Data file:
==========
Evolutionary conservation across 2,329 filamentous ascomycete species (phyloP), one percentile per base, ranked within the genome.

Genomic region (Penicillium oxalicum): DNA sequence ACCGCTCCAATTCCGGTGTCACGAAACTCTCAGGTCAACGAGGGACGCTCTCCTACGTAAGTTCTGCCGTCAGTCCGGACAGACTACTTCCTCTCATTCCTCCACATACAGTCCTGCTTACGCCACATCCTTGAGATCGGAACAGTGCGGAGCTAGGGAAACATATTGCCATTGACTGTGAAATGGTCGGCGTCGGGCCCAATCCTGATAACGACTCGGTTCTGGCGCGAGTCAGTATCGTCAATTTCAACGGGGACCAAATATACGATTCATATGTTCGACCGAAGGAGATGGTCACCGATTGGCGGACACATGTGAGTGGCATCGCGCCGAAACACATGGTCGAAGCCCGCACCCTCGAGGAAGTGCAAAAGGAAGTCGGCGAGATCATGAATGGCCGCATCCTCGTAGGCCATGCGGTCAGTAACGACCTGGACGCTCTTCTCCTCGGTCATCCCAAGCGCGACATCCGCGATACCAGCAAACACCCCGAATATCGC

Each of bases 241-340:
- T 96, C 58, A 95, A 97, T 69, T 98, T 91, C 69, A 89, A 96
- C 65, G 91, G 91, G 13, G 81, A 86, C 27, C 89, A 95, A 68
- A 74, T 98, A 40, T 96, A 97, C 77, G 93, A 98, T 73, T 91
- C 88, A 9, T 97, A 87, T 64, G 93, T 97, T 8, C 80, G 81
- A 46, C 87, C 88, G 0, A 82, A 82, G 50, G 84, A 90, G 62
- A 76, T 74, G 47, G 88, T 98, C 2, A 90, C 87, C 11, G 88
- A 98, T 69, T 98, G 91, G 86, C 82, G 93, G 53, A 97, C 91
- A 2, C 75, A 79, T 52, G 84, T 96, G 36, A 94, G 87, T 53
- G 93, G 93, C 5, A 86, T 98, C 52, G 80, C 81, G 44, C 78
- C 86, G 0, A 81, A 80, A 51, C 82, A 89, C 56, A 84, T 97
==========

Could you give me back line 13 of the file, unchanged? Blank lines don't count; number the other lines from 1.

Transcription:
- C 86, G 0, A 81, A 80, A 51, C 82, A 89, C 56, A 84, T 97